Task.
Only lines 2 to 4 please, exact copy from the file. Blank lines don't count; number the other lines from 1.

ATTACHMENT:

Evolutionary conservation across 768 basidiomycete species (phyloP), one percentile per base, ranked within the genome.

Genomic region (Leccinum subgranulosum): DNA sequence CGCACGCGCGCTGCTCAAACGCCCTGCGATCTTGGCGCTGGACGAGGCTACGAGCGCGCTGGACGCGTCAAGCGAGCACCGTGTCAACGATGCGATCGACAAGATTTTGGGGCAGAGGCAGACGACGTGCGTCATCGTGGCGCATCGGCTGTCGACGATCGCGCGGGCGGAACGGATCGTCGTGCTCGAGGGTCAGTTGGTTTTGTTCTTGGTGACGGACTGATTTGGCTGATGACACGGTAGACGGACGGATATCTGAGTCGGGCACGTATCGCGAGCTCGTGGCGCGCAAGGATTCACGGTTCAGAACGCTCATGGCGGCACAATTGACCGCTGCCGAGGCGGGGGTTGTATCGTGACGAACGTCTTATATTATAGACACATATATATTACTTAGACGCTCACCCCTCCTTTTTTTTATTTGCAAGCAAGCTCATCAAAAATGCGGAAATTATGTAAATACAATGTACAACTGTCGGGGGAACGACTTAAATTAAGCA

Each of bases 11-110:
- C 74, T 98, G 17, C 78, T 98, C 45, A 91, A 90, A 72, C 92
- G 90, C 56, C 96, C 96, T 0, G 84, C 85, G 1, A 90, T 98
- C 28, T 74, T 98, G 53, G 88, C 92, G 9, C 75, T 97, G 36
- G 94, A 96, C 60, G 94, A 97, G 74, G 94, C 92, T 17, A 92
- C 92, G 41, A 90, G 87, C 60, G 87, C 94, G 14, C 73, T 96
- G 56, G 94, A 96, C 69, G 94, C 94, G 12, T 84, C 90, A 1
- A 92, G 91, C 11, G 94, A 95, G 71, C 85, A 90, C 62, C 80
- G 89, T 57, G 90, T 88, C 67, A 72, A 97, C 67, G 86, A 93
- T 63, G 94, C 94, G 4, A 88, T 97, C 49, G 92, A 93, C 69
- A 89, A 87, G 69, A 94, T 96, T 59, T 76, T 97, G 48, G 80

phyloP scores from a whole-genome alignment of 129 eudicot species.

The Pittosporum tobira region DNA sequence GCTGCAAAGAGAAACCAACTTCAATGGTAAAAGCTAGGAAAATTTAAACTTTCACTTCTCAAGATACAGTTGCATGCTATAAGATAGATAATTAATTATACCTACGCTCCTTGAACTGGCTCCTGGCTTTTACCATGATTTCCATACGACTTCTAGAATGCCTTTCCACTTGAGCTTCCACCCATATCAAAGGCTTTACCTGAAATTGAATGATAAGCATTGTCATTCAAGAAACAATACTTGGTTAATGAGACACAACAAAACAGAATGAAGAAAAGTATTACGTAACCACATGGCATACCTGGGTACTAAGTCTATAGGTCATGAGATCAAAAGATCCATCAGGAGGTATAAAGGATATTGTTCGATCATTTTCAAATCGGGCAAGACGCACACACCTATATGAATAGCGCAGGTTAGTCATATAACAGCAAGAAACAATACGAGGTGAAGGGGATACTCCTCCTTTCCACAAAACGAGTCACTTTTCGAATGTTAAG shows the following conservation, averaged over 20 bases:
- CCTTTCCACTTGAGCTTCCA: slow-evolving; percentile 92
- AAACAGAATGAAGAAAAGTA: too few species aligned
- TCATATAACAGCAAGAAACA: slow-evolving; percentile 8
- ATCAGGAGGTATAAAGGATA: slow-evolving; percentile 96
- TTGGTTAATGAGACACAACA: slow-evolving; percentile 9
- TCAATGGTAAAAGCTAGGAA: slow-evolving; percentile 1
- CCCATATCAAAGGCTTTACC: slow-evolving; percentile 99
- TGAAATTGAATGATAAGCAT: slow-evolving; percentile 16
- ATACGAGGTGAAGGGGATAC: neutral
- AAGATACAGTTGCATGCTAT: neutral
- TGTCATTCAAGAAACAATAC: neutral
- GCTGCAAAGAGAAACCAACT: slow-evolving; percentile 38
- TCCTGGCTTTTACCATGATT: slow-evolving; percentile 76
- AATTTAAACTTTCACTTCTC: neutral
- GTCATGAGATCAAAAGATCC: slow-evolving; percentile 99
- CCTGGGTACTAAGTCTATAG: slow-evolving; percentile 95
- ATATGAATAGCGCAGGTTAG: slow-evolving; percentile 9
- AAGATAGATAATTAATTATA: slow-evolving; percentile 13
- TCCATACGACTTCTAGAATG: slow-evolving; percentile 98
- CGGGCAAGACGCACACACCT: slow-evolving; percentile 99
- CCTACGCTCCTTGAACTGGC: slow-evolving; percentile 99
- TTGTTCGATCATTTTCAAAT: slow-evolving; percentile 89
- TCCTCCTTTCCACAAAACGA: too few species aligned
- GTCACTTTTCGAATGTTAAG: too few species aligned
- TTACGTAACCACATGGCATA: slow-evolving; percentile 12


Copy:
Genomic region (Leccinum subgranulosum): DNA sequence CGCACGCGCGCTGCTCAAACGCCCTGCGATCTTGGCGCTGGACGAGGCTACGAGCGCGCTGGACGCGTCAAGCGAGCACCGTGTCAACGATGCGATCGACAAGATTTTGGGGCAGAGGCAGACGACGTGCGTCATCGTGGCGCATCGGCTGTCGACGATCGCGCGGGCGGAACGGATCGTCGTGCTCGAGGGTCAGTTGGTTTTGTTCTTGGTGACGGACTGATTTGGCTGATGACACGGTAGACGGACGGATATCTGAGTCGGGCACGTATCGCGAGCTCGTGGCGCGCAAGGATTCACGGTTCAGAACGCTCATGGCGGCACAATTGACCGCTGCCGAGGCGGGGGTTGTATCGTGACGAACGTCTTATATTATAGACACATATATATTACTTAGACGCTCACCCCTCCTTTTTTTTATTTGCAAGCAAGCTCATCAAAAATGCGGAAATTATGTAAATACAATGTACAACTGTCGGGGGAACGACTTAAATTAAGCA

Each of bases 11-110:
- C 74, T 98, G 17, C 78, T 98, C 45, A 91, A 90, A 72, C 92